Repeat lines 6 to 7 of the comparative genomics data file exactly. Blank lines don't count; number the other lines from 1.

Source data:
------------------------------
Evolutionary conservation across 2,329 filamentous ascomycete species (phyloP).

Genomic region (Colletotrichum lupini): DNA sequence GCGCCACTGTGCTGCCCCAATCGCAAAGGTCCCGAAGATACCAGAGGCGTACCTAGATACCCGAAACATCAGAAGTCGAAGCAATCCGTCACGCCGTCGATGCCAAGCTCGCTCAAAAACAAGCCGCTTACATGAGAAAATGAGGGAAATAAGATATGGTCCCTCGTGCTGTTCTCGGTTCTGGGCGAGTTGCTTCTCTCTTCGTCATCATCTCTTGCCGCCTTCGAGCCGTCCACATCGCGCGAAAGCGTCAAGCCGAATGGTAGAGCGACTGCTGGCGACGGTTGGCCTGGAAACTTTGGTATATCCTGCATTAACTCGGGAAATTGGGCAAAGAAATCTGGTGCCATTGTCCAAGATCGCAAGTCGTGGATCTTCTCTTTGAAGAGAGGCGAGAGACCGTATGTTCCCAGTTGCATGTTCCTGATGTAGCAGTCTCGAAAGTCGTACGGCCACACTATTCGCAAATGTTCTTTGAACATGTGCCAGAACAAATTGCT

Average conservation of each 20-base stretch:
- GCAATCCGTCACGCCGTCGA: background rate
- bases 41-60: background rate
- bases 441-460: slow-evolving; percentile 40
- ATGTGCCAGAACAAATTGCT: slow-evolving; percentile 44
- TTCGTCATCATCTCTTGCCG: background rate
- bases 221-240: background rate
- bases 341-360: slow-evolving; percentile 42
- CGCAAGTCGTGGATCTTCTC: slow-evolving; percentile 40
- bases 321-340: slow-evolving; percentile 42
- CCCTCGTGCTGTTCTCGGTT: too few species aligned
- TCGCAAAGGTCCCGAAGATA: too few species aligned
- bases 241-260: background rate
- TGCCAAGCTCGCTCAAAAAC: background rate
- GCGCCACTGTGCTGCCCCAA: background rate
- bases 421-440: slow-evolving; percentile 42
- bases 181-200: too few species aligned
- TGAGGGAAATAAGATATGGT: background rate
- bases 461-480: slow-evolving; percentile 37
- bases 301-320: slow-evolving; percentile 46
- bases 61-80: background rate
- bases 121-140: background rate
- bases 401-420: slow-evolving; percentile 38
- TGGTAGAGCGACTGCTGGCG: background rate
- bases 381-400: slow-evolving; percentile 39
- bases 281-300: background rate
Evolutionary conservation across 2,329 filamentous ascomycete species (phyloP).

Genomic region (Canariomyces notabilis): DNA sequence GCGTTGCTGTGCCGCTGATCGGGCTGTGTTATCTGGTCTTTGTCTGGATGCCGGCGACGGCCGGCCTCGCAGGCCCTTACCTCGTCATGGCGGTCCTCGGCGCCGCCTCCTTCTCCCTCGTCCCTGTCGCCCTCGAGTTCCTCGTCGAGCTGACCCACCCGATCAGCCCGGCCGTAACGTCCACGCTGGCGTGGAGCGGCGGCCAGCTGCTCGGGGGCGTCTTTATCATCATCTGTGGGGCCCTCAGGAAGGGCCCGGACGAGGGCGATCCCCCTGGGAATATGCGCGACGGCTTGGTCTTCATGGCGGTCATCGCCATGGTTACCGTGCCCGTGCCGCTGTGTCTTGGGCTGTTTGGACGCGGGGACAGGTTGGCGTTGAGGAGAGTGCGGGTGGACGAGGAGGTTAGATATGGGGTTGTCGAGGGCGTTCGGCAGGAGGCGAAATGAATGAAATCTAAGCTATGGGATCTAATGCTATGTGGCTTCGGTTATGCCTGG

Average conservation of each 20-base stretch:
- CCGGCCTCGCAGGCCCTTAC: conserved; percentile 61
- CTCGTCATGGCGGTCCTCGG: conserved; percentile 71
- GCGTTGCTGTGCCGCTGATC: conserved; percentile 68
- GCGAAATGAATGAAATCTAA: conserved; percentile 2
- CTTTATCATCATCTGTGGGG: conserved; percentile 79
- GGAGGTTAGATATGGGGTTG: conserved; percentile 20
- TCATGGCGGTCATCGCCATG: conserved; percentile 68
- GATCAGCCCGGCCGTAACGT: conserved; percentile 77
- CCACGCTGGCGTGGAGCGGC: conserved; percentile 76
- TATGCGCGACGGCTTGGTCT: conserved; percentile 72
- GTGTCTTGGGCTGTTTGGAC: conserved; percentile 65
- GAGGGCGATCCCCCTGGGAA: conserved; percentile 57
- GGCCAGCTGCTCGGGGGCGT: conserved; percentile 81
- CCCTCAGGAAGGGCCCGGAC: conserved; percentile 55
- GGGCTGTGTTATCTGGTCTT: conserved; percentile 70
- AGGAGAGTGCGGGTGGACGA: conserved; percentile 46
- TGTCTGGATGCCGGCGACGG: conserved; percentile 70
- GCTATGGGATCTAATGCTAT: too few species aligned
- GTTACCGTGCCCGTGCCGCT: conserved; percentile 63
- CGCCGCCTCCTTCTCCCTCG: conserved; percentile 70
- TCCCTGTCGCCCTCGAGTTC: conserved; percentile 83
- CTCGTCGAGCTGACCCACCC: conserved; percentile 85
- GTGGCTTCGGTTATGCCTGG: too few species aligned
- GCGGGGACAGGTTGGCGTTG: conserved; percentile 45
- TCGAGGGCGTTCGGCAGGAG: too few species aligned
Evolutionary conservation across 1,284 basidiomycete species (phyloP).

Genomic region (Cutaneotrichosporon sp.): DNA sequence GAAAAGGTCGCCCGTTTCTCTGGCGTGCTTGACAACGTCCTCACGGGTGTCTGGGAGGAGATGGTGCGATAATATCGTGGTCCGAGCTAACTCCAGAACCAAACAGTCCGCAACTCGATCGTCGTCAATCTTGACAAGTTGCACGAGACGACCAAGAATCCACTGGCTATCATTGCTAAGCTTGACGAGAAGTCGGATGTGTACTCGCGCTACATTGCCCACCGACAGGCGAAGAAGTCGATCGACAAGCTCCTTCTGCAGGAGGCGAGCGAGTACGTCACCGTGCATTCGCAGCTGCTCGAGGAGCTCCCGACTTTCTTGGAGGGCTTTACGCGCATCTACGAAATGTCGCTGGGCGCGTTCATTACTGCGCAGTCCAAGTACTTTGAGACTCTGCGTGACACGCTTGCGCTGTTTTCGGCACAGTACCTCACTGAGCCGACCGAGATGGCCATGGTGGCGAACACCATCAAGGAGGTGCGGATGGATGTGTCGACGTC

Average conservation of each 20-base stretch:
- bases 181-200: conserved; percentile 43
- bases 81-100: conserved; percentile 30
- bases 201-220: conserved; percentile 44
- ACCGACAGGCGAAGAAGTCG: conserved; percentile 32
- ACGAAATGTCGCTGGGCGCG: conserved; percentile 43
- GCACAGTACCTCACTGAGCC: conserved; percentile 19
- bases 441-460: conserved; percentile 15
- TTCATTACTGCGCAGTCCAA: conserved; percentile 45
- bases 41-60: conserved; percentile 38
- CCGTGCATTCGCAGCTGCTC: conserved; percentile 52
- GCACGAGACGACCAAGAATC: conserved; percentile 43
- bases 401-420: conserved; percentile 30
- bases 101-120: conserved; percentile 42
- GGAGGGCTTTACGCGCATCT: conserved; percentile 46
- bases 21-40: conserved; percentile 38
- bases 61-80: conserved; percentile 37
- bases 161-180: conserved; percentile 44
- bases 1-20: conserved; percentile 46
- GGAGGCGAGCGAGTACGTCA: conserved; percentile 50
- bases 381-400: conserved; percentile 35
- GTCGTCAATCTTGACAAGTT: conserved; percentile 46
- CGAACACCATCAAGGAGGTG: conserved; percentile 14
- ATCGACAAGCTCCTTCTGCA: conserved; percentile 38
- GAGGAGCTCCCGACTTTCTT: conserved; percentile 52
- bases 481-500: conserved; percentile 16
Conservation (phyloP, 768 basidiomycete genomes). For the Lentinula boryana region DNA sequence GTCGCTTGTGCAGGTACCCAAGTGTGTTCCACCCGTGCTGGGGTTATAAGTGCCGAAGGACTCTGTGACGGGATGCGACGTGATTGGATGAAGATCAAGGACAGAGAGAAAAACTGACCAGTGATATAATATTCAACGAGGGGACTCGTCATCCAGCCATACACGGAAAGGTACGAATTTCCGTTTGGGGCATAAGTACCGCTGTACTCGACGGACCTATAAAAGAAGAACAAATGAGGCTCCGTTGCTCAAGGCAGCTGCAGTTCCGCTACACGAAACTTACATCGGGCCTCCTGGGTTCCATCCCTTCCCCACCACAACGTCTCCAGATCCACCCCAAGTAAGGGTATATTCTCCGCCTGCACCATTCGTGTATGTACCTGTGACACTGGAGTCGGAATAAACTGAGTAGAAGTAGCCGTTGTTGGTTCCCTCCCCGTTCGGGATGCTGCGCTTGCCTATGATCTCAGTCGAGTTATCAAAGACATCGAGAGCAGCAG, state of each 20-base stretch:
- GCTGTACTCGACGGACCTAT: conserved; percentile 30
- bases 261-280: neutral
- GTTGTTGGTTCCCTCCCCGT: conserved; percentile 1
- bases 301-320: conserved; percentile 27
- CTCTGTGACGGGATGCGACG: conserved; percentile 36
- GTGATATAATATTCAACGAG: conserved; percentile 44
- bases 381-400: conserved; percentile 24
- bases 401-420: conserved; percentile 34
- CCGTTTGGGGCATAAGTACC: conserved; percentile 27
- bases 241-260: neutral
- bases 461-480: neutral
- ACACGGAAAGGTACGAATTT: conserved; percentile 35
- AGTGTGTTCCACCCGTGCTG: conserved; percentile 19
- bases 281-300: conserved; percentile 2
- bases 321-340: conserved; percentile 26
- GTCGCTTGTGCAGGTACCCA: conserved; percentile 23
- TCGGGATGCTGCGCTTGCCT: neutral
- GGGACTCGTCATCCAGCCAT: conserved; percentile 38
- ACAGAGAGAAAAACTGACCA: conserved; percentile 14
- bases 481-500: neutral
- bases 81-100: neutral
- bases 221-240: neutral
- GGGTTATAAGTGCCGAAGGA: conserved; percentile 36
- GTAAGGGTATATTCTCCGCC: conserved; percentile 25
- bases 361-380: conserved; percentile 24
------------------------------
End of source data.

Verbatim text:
- bases 441-460: slow-evolving; percentile 40
- ATGTGCCAGAACAAATTGCT: slow-evolving; percentile 44